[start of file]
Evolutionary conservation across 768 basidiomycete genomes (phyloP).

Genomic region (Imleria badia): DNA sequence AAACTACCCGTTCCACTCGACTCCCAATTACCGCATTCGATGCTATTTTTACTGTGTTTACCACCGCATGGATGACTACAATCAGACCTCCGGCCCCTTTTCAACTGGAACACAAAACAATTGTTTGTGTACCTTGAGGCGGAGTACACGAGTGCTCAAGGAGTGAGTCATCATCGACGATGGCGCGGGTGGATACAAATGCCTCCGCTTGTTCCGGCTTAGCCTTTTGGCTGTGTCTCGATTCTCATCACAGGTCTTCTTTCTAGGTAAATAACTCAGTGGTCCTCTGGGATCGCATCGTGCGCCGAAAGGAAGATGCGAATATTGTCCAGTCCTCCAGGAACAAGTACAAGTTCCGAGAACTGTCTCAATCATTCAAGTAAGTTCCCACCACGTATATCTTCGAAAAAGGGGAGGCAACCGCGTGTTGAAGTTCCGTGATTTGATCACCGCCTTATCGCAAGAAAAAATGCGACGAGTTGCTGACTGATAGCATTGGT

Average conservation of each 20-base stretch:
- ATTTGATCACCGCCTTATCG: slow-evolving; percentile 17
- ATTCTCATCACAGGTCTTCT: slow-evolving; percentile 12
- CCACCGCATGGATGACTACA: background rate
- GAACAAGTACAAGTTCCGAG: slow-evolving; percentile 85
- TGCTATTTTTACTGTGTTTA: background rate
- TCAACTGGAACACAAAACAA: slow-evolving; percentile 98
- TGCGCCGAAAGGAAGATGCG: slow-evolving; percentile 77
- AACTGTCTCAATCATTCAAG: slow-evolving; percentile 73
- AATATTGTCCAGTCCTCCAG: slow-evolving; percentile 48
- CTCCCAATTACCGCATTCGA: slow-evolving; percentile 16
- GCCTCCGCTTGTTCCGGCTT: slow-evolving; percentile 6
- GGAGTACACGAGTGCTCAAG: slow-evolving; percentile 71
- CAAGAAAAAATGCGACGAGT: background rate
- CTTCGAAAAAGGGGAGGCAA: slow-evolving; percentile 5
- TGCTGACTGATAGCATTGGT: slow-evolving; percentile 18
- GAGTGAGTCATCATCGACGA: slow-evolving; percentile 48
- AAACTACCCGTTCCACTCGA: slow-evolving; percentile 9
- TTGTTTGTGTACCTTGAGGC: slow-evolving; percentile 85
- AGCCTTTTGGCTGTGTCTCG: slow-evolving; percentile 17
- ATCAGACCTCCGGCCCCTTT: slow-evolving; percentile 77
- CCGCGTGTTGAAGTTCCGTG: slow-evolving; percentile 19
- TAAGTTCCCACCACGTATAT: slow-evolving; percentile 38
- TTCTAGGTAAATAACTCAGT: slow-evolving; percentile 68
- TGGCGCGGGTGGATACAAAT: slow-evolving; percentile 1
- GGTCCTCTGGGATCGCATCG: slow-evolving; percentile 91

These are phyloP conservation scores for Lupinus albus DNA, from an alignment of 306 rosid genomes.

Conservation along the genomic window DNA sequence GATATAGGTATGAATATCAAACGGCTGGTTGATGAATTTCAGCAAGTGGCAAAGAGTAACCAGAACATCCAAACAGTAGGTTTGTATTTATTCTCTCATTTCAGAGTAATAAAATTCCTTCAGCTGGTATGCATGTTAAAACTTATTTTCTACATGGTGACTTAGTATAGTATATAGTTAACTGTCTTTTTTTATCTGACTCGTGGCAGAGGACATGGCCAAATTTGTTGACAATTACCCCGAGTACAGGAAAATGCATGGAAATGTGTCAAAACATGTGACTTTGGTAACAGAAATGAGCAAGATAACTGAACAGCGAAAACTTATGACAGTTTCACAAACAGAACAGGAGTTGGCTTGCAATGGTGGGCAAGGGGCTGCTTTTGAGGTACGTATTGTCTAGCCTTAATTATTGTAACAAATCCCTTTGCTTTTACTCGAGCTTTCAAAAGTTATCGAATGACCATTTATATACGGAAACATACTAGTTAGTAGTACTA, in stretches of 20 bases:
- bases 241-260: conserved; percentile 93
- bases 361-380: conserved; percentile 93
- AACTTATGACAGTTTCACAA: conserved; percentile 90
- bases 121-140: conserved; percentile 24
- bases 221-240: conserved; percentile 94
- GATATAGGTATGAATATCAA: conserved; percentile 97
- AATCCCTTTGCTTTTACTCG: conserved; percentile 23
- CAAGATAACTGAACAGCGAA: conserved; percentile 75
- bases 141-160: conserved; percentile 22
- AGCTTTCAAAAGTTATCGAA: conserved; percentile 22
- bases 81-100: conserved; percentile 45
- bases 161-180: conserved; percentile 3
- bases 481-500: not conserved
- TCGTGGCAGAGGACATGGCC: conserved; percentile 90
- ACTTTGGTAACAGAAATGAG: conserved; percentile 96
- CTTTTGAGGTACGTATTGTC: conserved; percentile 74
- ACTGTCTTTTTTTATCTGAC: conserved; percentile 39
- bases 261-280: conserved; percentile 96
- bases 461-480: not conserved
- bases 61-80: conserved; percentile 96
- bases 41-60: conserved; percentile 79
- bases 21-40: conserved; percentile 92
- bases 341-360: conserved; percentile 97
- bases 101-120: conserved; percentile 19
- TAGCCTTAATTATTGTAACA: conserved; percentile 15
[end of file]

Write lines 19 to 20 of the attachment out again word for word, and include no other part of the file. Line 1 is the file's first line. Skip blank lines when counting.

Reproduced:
- GAGTGAGTCATCATCGACGA: slow-evolving; percentile 48
- AAACTACCCGTTCCACTCGA: slow-evolving; percentile 9